(CNN) — There are difficult bosses. Then there are bosses who dump over 500 pounds of greasy pennies onto an ex-employee’s driveway.

The US Department of Labor filed a lawsuit late last month against a Georgia auto repair shop for violating federal labor law, after its owner retaliated against a former employee who contacted the agency when he didn’t receive his final paycheck.

Miles Walker, the owner of A OK Walker Autoworks in Peachtree City, did eventually get the final wage to Andreas Flaten — by dumping 91,500 oil-covered pennies in his driveway. The unwanted delivery also came with a note expressing a short expletive.

Flaten quit his job at A OK after an argument with his boss and contacted the Labor Department last January to say he was owed $915. The next day, Walker received a call from the department, and said he would not pay Flaten. Hours later, he decided to pay him in pennies.

“How can you make this guy realize what a disgusting example of a human being he is,” the lawsuit claimed Walker said. “I’ve got plenty of pennies; I’ll use them.”

Walker and Flaten have not responded to CNN’s request for comment.

In March 2021, Walker dumped the pennies in Flaten’s driveway. Walker then posted on the shop’s website.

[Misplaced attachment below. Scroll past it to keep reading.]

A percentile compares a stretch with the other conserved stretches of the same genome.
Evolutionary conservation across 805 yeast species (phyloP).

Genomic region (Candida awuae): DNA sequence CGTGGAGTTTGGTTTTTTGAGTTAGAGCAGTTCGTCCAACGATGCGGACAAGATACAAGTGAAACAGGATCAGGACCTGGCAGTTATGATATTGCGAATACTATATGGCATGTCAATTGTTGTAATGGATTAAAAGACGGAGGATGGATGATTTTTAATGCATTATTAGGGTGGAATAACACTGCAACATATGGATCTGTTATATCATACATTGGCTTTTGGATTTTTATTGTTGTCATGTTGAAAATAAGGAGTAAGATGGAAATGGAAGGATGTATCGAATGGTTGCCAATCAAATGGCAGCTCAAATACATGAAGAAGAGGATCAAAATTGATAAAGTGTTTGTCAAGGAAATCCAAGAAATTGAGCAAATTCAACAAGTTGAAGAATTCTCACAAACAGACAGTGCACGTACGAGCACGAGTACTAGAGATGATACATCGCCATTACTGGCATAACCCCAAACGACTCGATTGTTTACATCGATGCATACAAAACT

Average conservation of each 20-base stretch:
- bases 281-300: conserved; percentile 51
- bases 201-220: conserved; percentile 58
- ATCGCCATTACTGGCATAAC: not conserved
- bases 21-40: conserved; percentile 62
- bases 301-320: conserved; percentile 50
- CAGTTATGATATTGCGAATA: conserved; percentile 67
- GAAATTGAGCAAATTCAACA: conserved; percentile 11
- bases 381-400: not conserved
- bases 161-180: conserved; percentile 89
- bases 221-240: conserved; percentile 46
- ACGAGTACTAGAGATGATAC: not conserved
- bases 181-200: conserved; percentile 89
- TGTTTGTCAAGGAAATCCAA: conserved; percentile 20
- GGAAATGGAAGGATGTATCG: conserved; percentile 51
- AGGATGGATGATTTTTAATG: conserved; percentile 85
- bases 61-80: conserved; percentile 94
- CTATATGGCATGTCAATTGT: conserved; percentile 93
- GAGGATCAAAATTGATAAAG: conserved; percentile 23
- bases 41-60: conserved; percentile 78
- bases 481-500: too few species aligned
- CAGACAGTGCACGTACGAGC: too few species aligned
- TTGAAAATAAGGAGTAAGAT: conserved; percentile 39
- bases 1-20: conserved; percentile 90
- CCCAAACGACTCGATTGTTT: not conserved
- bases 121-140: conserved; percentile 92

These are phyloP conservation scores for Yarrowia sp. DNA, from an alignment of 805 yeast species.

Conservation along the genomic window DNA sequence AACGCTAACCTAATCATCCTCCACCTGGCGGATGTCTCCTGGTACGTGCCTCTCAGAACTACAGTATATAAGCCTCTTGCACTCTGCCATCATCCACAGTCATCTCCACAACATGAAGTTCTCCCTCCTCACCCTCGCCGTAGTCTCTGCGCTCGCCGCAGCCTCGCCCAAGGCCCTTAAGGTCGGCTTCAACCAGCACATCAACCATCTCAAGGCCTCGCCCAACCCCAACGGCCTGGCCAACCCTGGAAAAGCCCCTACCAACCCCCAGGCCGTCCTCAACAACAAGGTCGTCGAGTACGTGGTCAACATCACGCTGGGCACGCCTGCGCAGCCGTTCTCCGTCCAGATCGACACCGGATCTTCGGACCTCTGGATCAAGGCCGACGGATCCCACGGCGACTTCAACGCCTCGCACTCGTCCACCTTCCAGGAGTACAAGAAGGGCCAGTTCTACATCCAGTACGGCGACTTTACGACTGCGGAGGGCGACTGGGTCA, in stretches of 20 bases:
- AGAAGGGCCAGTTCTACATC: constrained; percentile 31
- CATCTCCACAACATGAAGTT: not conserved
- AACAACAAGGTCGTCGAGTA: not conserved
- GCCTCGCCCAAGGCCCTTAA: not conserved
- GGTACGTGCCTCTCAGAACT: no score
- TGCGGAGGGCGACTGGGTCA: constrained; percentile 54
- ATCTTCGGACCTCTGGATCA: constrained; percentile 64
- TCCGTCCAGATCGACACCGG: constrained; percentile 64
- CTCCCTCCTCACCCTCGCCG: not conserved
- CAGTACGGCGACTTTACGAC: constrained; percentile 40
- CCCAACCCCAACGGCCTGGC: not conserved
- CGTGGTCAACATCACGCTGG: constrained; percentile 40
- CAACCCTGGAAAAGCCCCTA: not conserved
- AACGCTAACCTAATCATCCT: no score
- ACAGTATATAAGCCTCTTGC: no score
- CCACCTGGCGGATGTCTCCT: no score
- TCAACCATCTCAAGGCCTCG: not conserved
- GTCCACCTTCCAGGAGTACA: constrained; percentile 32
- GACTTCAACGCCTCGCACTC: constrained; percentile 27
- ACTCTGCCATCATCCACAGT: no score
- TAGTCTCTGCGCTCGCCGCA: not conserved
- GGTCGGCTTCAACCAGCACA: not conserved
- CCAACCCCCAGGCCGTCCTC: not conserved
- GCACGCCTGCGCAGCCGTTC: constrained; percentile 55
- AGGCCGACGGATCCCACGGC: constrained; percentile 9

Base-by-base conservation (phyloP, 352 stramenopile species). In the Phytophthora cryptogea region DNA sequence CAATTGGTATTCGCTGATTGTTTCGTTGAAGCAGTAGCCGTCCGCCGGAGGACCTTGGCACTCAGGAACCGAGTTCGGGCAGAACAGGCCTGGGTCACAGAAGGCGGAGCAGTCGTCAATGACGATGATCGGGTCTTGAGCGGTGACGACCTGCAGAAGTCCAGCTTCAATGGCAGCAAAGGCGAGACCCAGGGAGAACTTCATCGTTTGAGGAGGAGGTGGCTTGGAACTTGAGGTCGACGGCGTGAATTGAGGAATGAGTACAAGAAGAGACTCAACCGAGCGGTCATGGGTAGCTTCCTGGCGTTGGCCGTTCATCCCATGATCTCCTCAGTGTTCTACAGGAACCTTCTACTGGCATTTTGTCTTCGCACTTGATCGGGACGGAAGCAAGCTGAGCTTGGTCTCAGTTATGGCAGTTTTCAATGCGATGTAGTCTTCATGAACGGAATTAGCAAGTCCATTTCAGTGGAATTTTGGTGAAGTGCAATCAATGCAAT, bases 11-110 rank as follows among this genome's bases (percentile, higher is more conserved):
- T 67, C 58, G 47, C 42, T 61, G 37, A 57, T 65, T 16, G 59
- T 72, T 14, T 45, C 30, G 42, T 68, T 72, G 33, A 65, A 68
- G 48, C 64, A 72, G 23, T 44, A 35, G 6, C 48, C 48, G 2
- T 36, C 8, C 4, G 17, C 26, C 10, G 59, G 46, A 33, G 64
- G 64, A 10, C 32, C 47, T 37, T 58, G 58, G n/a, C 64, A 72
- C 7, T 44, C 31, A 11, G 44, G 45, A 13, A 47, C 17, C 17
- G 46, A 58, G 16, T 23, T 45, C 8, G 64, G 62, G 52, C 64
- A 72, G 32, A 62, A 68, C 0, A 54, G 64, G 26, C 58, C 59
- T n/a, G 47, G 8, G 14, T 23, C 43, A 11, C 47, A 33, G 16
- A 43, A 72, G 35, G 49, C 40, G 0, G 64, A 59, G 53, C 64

“What started out as a gotcha to a subpar ex-employee, sure got a lot of press … Let us just say that maybe he stole? Maybe he killed a dog? Maybe he killed a cat? Maybe he was lazy? Maybe he was a butcher?” the lawsuit claimed he wrote.

Flaten’s girlfriend posted a video of the pennies on Instagram, garnering both outrage and sympathy from those who have also dealt with challenging bosses.

Flaten told Fox 5 Atlanta that moving the pennies into his garage took hours and flattened the tire in his wheelbarrow.

“By law, worker engagement with the US Department of Labor is protected activity. Workers are entitled to receive information about their rights in the workplace and obtain the wages they earned without fear of harassment or intimidation,” said Atlanta DoL Wage and Hour Division District Director Steven Salazar in a statement.

The Labor Department is seeking $36,971 in back wages and damages on behalf of multiple employees including Flaten. An investigation found Walker and the shop engaged in retaliation and broke overtime laws by only paying employees a flat weekly rate. The lawsuit also alleges the autoshop failed to keep accurate wage records.

“It doesn’t matter. He got paid, that’s all that matters,” Walker told CBS46. “He’s a [expletive] weenie for even bringing it up.”

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